Folks ask us what vegetation to plant in their new pond.  The short answer is, don’t introduce random plants.  Nature will sprout varieties compatible with your environment.  Your “very” important task is managing a healthy balance.

Bob and Chad don’t become concerned about vegetation until it covers more than 20 percent of a pond.  The presence of most plants sets off bells and whistles.  One that doesn’t cause great alarm is American pondweed in the adjacent photo.  It’s perennial, with floating and submerged leaves in alternate patterns.  Submerged leaves are not abundant, slightly transparent, and have smaller growth.  Floating leaves offer some shade.  It often has open pockets of growth that provide cover for fish.

You can fish it with Ribbits, Scum Frogs, and similar weedless lures.  American pondweed may not be on the top ten most dreaded list, but keep an eye on it.  Remember the 20 percent rule.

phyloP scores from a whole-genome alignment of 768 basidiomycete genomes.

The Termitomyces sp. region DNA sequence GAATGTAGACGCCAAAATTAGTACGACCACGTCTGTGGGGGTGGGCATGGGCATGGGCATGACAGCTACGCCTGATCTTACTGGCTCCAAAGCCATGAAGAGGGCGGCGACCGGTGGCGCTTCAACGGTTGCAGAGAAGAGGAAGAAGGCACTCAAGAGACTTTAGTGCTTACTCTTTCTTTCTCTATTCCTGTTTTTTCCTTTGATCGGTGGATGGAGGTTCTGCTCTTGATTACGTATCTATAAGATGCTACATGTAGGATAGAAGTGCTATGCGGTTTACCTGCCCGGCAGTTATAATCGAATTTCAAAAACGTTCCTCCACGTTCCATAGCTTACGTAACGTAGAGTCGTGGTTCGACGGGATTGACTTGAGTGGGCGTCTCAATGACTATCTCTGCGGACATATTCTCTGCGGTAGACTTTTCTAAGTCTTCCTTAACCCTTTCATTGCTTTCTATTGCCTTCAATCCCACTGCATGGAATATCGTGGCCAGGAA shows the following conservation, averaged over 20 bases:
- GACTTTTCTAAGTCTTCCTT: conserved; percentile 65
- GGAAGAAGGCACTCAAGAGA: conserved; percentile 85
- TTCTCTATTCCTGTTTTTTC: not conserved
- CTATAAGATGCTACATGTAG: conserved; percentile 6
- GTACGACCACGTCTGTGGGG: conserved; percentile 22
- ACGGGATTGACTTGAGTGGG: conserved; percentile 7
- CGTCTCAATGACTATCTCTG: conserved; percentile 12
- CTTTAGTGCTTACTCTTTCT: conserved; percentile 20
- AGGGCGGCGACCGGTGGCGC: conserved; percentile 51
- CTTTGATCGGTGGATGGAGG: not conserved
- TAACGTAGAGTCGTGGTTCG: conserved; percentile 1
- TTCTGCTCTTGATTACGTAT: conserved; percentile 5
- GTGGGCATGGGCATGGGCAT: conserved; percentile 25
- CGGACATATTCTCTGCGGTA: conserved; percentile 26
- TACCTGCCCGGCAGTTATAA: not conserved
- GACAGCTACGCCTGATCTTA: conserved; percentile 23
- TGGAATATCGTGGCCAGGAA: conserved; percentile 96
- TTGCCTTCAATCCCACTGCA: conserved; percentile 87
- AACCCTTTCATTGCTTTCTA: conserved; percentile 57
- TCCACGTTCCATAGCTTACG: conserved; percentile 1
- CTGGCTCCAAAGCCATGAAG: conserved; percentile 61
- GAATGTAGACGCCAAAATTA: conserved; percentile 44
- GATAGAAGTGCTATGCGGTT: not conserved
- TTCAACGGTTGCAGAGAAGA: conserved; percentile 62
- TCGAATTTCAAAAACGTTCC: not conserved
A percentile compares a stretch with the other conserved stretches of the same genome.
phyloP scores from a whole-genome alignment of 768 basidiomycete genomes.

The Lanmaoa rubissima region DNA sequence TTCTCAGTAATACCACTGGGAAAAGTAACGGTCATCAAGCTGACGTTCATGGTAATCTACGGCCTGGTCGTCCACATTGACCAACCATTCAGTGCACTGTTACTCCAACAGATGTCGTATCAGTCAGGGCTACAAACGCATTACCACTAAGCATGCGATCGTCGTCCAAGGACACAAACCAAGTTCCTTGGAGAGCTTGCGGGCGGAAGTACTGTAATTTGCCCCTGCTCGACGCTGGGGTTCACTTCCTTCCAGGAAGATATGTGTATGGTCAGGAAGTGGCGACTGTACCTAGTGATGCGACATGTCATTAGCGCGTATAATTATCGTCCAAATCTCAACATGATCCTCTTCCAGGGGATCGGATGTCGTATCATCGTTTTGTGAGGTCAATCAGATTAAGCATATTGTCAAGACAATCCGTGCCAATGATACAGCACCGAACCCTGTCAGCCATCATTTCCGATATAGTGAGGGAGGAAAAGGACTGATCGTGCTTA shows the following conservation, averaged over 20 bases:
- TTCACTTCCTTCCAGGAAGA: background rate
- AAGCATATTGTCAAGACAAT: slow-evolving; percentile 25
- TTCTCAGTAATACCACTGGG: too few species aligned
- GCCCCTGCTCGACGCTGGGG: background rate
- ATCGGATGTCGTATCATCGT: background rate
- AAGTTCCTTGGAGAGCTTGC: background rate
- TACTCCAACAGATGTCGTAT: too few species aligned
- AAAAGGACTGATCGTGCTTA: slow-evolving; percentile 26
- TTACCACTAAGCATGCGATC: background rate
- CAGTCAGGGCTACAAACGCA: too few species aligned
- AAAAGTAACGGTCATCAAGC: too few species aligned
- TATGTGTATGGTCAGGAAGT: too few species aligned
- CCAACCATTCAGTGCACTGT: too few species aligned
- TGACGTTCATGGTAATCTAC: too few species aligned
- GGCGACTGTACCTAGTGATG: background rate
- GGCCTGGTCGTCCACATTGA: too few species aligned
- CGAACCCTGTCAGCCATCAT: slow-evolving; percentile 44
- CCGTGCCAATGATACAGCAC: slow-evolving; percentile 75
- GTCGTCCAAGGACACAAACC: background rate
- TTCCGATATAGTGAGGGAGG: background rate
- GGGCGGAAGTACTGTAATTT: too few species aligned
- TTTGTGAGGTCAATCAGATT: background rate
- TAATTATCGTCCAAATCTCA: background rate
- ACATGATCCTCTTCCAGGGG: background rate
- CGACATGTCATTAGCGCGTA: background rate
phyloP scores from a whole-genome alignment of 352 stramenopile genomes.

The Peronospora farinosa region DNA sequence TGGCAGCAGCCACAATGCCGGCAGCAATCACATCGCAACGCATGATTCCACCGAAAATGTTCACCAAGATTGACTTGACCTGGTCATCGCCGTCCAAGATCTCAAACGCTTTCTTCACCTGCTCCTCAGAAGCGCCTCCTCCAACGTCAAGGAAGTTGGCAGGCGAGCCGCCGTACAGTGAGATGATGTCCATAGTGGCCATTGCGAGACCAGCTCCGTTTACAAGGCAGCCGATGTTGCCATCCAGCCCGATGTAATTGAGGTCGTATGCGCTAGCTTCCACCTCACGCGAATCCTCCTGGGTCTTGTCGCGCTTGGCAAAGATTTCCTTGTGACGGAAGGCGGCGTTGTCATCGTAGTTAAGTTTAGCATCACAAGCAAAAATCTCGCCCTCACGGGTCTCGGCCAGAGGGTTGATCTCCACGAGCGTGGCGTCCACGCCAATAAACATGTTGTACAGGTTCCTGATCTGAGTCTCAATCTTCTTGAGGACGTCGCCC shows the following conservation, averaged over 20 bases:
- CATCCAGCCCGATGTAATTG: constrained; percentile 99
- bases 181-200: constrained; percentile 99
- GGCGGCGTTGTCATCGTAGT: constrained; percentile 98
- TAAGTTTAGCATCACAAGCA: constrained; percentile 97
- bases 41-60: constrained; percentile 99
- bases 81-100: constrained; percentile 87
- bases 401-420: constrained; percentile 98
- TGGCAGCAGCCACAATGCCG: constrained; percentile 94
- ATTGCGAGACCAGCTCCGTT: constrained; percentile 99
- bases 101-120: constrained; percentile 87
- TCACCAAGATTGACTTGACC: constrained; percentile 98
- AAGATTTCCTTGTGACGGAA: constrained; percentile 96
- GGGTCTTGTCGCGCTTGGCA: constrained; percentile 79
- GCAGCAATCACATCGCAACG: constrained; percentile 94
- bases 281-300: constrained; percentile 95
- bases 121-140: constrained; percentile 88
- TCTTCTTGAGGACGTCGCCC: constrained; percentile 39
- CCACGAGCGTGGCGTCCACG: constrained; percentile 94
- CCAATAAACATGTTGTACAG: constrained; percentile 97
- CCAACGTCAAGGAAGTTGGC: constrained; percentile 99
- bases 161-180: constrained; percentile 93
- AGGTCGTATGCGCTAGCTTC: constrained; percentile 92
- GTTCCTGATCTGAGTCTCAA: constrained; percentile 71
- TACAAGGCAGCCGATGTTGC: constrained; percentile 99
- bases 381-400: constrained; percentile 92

If a vegetation condition progresses to a level that catches your attention, don’t postpone treatment.  Ask anyone who recently purchased aquatic chemicals.  They liken it to liquid gold.  Bushy pondweed, niad, coontail, and lily pads are fast growers.  Delay action 30-days and you’ll be surprised how fast they spread.

Spring is the best time to initiate a management plan while plants are dormant during cold-water temperatures.  Timely implementation can make or break success.  If runaway vegetation is limiting use of your pond, call for an appointment to nip it in the bud.